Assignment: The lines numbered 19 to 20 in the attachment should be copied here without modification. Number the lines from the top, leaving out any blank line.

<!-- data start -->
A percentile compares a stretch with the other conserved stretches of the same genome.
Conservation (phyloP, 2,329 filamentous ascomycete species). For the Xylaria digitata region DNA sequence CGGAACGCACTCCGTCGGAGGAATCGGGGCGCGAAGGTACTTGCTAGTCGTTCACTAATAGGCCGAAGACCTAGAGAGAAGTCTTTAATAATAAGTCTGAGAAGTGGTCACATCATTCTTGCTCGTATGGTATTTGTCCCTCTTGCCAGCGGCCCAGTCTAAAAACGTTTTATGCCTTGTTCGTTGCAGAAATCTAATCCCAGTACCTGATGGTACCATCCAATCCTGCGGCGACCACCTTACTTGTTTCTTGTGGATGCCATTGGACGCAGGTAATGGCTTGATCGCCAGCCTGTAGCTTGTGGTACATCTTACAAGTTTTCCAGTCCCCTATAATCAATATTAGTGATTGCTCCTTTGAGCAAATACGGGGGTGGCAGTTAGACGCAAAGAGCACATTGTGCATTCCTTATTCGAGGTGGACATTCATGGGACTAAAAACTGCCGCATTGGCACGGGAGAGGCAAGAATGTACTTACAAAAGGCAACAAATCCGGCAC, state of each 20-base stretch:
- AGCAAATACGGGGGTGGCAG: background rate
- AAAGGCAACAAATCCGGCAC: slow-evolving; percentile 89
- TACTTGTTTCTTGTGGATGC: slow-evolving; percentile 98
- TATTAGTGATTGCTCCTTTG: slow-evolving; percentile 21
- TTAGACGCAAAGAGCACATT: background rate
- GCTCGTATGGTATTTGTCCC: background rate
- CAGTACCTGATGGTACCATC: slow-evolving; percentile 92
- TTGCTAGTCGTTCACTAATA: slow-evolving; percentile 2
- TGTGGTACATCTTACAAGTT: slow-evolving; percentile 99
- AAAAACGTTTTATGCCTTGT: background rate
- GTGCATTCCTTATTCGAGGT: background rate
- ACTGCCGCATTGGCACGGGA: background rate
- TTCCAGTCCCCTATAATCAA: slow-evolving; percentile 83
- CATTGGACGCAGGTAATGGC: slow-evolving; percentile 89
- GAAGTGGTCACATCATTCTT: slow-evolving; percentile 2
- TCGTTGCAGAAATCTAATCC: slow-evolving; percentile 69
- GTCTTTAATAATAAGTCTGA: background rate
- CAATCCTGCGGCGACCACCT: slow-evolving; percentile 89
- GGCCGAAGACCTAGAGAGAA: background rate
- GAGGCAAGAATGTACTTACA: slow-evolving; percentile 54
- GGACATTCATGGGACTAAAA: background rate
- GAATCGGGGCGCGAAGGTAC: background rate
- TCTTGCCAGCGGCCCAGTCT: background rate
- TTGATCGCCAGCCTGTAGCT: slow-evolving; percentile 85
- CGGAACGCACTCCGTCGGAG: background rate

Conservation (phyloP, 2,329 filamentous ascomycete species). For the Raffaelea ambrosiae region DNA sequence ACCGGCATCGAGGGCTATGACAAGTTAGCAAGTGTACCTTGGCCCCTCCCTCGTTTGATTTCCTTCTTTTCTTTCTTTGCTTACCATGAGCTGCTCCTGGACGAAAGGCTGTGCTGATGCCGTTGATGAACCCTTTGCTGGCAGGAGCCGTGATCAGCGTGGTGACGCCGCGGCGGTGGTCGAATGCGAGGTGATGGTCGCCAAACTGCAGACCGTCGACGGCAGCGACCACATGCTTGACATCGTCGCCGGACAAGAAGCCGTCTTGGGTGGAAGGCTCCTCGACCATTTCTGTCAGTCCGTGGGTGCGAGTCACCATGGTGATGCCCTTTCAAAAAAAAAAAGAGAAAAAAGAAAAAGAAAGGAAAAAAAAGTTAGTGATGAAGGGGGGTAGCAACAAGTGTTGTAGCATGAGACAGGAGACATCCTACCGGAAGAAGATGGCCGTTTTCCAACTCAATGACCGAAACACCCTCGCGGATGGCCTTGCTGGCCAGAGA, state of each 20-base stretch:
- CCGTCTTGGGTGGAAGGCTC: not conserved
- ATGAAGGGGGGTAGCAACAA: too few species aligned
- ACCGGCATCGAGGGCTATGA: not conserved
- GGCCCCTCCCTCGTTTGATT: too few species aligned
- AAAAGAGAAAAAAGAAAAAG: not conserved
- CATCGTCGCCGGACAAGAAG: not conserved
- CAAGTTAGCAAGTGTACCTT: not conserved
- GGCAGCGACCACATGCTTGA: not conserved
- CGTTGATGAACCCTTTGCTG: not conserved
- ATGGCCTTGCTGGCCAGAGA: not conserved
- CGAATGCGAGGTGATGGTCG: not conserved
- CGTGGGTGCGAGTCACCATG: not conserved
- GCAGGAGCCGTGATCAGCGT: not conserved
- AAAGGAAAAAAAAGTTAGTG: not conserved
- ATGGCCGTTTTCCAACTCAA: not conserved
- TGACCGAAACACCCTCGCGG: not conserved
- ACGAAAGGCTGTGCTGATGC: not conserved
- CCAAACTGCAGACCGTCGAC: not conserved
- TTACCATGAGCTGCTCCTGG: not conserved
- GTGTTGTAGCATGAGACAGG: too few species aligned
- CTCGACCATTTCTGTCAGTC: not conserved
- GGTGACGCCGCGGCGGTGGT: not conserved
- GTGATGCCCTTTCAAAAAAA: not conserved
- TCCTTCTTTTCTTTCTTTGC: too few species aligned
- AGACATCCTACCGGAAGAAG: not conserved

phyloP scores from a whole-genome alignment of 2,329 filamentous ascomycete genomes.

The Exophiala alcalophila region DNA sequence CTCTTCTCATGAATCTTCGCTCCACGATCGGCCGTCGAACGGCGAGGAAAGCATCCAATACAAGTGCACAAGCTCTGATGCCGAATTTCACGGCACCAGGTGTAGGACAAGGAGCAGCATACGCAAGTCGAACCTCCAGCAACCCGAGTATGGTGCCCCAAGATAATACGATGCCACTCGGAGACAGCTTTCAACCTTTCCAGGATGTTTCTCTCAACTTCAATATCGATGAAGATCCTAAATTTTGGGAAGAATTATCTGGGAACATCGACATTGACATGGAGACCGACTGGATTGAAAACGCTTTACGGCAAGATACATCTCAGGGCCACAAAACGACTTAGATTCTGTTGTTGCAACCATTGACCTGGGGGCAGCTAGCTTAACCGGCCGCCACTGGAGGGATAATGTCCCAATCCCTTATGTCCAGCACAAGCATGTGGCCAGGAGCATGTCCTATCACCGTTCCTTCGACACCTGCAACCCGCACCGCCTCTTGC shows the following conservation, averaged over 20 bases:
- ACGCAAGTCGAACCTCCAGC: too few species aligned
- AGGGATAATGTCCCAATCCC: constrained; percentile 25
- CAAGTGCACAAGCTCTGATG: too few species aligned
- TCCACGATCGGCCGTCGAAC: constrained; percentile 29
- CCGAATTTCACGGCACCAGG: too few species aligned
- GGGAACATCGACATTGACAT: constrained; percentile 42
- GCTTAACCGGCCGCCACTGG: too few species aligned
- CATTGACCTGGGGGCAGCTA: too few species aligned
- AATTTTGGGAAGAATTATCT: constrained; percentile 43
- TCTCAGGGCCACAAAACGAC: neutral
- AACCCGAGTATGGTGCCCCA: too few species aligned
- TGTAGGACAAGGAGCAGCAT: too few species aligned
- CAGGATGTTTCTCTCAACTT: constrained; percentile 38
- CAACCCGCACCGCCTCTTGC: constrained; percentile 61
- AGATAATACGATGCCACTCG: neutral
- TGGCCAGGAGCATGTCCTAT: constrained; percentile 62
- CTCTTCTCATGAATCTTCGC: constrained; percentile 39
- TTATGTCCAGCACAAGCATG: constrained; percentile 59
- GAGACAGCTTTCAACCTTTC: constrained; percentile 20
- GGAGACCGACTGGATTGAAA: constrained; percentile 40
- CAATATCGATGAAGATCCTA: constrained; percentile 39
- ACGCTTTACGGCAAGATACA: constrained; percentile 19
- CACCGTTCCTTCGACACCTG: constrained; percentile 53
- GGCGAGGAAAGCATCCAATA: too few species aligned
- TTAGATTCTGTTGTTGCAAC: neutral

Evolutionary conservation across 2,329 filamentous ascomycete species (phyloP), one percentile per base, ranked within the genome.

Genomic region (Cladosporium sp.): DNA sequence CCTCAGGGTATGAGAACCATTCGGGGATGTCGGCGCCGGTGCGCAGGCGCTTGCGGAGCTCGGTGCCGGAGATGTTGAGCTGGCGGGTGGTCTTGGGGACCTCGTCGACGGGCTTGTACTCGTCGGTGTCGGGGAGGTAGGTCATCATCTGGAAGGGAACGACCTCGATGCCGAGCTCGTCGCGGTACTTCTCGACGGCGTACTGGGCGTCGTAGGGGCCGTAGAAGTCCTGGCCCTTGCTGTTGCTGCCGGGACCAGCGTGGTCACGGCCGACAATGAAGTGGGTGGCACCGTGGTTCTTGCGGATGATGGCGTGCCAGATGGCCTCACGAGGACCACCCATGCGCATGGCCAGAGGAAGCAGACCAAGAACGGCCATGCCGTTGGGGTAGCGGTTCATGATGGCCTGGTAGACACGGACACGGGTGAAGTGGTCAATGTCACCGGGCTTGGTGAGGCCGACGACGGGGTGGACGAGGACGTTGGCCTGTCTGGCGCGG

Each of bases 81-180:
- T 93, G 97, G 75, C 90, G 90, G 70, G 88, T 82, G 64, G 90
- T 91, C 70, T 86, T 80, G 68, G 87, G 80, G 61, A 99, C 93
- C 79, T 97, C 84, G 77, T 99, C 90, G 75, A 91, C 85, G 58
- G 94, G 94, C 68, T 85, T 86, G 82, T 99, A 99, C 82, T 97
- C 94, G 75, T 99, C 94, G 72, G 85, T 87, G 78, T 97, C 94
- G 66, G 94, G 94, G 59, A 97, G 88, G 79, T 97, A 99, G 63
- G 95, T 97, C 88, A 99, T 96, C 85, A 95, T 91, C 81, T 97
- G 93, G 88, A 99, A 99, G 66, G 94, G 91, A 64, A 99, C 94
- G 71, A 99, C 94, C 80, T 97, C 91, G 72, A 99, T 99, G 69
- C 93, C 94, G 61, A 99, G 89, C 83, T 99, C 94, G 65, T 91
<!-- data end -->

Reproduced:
- GTCTTTAATAATAAGTCTGA: background rate
- CAATCCTGCGGCGACCACCT: slow-evolving; percentile 89